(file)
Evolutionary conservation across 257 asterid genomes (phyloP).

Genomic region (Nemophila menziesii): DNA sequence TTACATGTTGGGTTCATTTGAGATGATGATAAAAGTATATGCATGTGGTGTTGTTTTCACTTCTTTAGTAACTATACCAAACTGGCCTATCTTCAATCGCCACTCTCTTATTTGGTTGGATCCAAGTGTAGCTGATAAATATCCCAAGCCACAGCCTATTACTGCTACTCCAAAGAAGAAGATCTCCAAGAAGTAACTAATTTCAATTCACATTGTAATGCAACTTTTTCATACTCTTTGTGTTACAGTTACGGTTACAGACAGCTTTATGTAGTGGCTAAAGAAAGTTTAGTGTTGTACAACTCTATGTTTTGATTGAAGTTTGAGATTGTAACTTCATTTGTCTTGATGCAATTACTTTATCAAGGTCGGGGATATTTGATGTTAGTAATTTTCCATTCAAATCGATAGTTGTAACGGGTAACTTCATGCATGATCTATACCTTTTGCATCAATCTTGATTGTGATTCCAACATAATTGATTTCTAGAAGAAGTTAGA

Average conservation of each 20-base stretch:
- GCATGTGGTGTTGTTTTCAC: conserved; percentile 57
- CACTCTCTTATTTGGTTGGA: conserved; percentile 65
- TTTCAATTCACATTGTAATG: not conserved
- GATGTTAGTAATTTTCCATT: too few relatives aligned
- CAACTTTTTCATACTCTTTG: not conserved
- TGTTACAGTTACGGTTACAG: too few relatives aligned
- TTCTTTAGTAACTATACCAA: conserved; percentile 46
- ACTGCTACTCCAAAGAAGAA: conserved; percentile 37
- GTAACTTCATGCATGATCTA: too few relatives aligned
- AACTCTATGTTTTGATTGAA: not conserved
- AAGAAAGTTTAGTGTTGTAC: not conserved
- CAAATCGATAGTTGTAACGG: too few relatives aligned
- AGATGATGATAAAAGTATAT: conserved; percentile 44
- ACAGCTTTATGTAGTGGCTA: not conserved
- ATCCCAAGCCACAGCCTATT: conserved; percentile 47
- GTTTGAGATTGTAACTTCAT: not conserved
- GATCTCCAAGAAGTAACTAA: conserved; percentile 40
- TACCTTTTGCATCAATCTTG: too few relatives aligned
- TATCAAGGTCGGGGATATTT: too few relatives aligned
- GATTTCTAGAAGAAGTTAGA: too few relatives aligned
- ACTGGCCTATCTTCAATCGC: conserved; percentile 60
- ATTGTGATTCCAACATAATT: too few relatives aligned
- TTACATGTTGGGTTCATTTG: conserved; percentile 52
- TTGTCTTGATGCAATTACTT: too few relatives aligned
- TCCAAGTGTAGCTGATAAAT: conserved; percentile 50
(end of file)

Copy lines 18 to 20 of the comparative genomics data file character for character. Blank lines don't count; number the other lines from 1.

- ATCCCAAGCCACAGCCTATT: conserved; percentile 47
- GTTTGAGATTGTAACTTCAT: not conserved
- GATCTCCAAGAAGTAACTAA: conserved; percentile 40